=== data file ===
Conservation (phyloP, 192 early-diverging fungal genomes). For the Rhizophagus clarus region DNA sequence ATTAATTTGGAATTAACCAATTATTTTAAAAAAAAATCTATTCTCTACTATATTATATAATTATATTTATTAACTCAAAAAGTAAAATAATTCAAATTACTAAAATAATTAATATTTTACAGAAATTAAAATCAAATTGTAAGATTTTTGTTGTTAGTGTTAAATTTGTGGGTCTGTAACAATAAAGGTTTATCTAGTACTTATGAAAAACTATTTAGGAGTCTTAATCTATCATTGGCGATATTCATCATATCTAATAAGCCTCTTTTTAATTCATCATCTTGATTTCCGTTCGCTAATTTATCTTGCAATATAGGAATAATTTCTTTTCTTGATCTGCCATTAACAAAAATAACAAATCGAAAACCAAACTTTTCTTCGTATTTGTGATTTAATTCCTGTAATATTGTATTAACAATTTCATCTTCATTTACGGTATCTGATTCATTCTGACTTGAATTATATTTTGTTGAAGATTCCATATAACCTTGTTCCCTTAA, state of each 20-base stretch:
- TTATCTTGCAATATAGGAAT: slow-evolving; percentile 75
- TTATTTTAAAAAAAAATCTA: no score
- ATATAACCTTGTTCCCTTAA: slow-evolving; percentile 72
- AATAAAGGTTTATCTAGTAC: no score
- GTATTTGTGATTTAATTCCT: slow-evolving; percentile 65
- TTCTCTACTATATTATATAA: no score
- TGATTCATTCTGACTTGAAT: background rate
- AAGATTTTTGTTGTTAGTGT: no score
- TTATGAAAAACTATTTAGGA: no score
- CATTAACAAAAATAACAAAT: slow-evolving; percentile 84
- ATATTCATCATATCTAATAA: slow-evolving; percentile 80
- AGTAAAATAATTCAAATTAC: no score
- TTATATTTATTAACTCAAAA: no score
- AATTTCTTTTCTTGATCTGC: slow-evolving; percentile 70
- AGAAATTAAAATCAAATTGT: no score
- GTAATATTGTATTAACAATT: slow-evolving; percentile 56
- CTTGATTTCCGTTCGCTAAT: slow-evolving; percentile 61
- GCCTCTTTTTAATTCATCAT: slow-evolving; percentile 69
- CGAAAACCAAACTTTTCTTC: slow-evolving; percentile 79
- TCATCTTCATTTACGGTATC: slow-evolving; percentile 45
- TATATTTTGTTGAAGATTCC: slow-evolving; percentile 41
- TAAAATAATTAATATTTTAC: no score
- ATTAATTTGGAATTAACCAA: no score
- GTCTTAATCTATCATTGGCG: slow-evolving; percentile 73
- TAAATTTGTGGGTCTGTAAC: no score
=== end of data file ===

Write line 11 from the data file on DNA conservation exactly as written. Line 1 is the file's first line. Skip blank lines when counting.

- CATTAACAAAAATAACAAAT: slow-evolving; percentile 84